Gene structure of the Helicobacter pylori cytotoxin and evidence of its key role in gastric disease

J Exp Med. 1994 May 1;179(5):1653-58. doi: 10.1084/jem.179.5.1653.


The gram negative, microaerophilic bacterium Helicobacter pylori colonizes the human gastric mucosa and establishes a chronic infection that is tightly associated with atrophic gastritis, peptic ulcer, and gastric carcinoma. Cloning of the H. pylori cytotoxin gene shows that the protein is synthesized as a 140-kD precursor that is processed to a 94-kD fully active toxin. Oral administration to mice of the purified 94-kD protein caused ulceration and gastric lesions that bear some similarities to the pathology observed in humans. The cloning of the cytotoxin gene and the development of a mouse model of human gastric disease will provide the basis for the understanding of H. pylori pathogenesis and the development of therapeutics and vaccines.

MeSH terms

  • Amino Acid Sequence
  • Animals
  • Bacterial Proteins / genetics*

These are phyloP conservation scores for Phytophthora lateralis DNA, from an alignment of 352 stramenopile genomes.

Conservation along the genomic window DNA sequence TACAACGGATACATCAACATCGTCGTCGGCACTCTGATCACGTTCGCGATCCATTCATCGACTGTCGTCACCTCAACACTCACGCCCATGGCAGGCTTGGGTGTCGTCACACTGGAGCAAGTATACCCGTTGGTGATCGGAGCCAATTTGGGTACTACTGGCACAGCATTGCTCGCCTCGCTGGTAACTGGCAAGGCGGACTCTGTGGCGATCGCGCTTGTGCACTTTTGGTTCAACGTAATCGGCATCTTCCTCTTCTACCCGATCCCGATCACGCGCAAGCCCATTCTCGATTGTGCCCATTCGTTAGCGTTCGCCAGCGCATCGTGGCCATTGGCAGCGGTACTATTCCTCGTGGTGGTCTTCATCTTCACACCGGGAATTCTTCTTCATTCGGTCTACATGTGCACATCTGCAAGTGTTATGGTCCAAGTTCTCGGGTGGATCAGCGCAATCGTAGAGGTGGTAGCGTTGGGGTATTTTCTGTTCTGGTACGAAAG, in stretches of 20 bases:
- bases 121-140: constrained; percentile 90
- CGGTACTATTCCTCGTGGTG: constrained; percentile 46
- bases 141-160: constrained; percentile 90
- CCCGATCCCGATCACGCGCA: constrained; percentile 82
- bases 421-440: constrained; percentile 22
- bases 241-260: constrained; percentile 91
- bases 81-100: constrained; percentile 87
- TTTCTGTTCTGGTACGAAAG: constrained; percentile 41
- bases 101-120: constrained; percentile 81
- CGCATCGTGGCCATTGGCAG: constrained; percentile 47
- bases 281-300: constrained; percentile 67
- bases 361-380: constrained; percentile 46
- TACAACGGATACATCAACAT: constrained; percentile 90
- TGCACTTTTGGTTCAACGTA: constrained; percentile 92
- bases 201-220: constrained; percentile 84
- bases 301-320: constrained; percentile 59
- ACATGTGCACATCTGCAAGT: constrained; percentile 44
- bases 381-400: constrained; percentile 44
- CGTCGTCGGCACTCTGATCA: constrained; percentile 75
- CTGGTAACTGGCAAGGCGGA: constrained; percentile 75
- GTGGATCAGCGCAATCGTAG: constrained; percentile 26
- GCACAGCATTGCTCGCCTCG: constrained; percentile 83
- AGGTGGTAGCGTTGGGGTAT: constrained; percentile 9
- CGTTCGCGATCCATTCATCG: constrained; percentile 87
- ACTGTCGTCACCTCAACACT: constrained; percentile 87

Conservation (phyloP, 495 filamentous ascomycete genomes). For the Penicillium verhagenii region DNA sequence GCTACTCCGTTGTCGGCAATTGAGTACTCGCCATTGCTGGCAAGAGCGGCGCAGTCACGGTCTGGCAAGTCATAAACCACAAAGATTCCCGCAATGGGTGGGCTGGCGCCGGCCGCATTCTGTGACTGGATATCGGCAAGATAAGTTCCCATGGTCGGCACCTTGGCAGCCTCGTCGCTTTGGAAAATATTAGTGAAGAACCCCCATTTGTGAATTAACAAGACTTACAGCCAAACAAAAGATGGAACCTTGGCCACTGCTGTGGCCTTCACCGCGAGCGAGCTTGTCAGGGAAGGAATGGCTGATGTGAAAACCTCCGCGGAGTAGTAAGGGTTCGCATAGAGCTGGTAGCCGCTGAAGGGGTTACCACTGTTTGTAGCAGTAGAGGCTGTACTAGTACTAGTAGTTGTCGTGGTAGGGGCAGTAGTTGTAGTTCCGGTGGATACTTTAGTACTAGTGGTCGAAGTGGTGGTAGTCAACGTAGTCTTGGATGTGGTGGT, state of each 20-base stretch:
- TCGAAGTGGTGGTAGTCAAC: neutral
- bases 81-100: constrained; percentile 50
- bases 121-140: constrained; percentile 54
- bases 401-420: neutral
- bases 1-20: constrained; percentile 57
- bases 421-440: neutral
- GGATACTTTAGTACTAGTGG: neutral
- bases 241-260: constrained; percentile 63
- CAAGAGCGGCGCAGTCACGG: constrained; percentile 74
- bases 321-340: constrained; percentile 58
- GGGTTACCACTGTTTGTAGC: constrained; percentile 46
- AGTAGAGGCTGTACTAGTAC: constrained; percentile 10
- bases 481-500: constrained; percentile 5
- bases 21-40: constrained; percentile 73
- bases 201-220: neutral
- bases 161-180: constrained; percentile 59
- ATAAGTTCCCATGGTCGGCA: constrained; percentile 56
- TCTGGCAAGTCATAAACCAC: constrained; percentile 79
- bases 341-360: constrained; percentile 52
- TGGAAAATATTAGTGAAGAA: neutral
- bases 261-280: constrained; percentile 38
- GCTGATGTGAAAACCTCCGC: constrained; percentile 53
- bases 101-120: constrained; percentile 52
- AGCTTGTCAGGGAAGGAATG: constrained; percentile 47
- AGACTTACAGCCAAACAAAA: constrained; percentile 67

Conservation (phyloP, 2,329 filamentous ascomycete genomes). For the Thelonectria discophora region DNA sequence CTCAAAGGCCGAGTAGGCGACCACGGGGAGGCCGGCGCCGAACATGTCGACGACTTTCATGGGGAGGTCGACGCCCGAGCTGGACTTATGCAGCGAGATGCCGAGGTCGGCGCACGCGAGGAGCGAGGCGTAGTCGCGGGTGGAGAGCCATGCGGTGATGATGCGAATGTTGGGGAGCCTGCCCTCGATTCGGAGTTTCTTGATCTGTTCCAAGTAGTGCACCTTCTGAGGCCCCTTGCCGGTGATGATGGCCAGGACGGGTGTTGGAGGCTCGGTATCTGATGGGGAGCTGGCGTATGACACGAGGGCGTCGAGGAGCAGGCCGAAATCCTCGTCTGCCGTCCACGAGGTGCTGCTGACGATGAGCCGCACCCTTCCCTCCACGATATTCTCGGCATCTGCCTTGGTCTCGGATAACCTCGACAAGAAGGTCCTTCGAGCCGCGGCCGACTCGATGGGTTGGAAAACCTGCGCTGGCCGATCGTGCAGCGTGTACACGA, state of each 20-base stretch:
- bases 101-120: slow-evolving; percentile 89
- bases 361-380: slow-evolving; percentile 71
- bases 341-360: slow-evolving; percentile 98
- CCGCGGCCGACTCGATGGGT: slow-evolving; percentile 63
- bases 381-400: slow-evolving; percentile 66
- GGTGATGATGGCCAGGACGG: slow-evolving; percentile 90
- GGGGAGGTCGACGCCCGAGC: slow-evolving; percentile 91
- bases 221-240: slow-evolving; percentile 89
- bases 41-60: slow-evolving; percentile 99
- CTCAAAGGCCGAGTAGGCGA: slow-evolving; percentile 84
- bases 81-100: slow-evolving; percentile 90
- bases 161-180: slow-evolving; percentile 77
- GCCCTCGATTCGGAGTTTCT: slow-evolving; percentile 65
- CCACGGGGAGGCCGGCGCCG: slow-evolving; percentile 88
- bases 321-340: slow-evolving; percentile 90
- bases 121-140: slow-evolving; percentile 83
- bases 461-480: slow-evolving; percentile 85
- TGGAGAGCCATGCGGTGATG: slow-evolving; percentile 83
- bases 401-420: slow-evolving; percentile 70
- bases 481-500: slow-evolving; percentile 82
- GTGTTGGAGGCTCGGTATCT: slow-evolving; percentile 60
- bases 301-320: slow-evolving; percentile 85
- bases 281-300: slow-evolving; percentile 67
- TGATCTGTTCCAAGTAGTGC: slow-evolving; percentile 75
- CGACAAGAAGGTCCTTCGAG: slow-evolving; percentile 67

• Bacterial Toxins / genetics*
  • Base Sequence
  • Cloning, Molecular
  • Cytotoxins / genetics*
  • DNA, Bacterial
  • Disease Models, Animal
  • Helicobacter Infections / microbiology*
  • Helicobacter pylori / genetics*
  • Helicobacter pylori / pathogenicity
  • Humans
  • Immunoblotting
  • Mice
  • Mice, Inbred BALB C
  • Molecular Sequence Data
  • Peptide Fragments / genetics
  • Stomach Diseases / microbiology*
  • Stomach Ulcer / microbiology


  • Bacterial Proteins
  • Bacterial Toxins
  • Cytotoxins
  • DNA, Bacterial
  • Peptide Fragments
  • VacA protein, Helicobacter pylori

Associated data

  • GENBANK/S72494